The number of discourses (or ideologies) that give meaning to the environment, to nature, to human-nature relations is surprisingly high, especially when we also take into consideration the counter-hegemonic discourses, that engage in discursive struggles with our more dominant ways of thinking. All these many different discourses have a certain degree of autonomy and a specificity, but at the same time, they are articulated with other, similar discourses. With these discourses, they form discursive assemblages. The components of these discursive assemblages strengthen and support each other, with one filling the gaps that another discourse leaves open, with one adding another layer of meanings to the ones of those affiliated discourses, and with one acting as connectors to yet other parts of our discursive realities. One of the outcomes of the MEC@ICSJ research project behind the ”Discursive struggles over the environment” exhibition was a map of the multitude of environment-related discourses, identifying two main discursive assemblages, one hegemonic one, built around the discourse of anthropocentrism, and one counter-hegemonic one, with ecocentrism at its heart.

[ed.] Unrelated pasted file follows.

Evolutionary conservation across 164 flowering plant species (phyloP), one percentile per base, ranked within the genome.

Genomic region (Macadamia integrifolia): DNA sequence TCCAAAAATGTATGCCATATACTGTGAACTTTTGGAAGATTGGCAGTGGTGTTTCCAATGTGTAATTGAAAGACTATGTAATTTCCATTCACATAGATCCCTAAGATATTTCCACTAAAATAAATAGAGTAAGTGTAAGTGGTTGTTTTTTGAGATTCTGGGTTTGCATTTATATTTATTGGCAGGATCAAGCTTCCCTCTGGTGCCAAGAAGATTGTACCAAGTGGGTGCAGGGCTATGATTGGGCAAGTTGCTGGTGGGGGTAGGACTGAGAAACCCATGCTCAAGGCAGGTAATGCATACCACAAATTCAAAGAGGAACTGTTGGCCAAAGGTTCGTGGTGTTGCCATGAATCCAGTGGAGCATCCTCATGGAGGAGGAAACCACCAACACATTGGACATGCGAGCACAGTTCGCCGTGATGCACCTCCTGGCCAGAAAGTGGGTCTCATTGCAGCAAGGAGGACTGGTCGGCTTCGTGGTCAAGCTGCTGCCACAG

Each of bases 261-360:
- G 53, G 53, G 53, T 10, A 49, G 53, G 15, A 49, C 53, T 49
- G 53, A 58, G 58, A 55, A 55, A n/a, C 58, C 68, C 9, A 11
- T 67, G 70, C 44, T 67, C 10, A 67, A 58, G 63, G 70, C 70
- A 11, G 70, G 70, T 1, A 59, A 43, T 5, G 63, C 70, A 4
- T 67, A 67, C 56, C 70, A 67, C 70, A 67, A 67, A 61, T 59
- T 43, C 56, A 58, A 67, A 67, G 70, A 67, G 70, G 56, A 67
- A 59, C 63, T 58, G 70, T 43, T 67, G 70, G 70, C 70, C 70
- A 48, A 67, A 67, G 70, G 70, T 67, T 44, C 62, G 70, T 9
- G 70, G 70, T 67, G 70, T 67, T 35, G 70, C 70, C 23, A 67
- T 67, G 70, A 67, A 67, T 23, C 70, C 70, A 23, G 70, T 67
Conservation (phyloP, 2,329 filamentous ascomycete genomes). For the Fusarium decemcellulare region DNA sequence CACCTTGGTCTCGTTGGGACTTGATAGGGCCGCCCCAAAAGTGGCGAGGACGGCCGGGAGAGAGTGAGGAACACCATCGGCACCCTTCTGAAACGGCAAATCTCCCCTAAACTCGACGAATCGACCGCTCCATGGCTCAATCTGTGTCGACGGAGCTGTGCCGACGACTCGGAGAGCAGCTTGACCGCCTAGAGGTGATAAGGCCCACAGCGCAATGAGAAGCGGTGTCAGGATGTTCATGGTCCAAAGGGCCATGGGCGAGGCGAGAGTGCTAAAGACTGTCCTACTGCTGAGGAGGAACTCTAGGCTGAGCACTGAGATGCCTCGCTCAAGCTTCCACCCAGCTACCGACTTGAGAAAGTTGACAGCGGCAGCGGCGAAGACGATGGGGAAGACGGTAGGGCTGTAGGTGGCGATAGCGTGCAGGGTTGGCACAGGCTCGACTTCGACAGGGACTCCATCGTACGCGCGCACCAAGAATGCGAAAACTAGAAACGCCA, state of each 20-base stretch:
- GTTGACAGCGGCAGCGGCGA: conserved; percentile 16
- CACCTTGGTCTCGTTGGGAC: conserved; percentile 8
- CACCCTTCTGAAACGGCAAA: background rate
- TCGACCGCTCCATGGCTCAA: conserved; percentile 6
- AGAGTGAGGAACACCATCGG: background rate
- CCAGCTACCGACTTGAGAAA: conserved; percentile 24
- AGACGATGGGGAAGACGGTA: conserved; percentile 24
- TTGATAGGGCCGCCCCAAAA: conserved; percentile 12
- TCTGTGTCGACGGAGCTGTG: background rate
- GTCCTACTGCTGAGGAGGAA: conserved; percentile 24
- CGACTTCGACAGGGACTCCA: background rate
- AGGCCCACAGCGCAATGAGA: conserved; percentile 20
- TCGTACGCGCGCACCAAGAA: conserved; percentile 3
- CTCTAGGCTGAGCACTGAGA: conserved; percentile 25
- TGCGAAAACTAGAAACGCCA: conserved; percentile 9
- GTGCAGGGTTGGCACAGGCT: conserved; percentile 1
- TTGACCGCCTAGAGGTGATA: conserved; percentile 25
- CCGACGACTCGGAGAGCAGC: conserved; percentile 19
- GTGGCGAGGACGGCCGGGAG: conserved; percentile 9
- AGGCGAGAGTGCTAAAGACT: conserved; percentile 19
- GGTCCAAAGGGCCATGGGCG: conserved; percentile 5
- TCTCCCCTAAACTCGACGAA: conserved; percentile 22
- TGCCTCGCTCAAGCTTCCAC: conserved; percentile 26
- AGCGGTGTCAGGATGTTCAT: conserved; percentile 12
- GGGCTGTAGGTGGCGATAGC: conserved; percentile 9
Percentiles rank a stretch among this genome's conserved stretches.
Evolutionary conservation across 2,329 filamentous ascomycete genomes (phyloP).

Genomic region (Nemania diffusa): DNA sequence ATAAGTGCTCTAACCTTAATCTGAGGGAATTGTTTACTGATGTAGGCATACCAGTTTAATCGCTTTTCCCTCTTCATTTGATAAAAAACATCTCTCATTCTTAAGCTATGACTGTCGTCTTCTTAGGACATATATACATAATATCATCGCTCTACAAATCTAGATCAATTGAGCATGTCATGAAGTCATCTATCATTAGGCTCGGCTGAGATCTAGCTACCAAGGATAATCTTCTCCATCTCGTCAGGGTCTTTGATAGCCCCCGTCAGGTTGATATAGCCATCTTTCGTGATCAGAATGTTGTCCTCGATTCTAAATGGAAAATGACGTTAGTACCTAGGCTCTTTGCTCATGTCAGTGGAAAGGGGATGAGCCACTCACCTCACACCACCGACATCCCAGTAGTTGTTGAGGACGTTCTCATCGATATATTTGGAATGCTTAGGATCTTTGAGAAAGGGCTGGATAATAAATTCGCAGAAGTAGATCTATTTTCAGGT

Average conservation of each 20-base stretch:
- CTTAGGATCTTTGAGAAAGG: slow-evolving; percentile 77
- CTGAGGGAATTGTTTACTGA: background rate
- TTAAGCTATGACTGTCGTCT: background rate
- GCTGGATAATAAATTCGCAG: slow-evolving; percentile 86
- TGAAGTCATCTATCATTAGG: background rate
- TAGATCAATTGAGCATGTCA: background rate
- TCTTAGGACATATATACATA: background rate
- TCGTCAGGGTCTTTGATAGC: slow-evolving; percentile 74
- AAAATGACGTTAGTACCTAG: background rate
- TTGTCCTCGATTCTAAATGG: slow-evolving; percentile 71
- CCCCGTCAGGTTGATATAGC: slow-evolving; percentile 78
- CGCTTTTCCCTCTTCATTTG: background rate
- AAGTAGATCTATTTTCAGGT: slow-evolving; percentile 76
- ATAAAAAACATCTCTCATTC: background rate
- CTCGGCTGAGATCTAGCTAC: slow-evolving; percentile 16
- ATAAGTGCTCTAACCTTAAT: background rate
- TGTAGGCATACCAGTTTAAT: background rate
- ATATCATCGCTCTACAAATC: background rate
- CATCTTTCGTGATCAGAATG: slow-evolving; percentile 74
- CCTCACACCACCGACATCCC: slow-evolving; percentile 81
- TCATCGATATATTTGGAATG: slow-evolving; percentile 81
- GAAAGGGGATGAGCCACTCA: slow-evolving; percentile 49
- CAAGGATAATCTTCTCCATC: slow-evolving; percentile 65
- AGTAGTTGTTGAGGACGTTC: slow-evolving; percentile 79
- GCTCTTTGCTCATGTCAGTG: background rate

What we call the ideological map of the environment gives an impressive—albeit necessarily incomplete—overview of the many discourses that structure our ways of thinking about the environment, nature and ourselves. The ideological map of the environment also structures the entire exhibition, with its artistic interventions inspired by the academic reflections behind the map’s construction, without this academic knowledge ever imposing itself. These dialogues were deeply respectful towards the autonomy of both the fields of academia and arts, searching for points of contact which had the potential to enrich both fields, avoiding hierarchies and imperialist tendencies, and instead cherishing equalities and synergies.
In order to further strengthen the dialogical nature of this project, and to ensure the presence of a multiplicity of voices, also from outside academia and the arts, a series of participatory arts projects were organised in the year running up to the exhibition, producing a series of art works, that consisted of collaborations between artists and non-artists. Our participatory approach, grounded in a critical power analysis, ensured the activation of creative processes that empowered all those involved, without privileging artists over non-artists (or vice versa), and with careful attempts to also bring in non-human voices. This diversity of authors, with all the complexities it generated, symbolizes the multiplicity of voices that engage in the discursive struggles over the environment, the many different discursive positions that human animals can take, the need to bring in the voices of non-human actors, and the need for a post-humanist ethics of care, allowing the human and the non-human to take respected and comfortable positions within their world.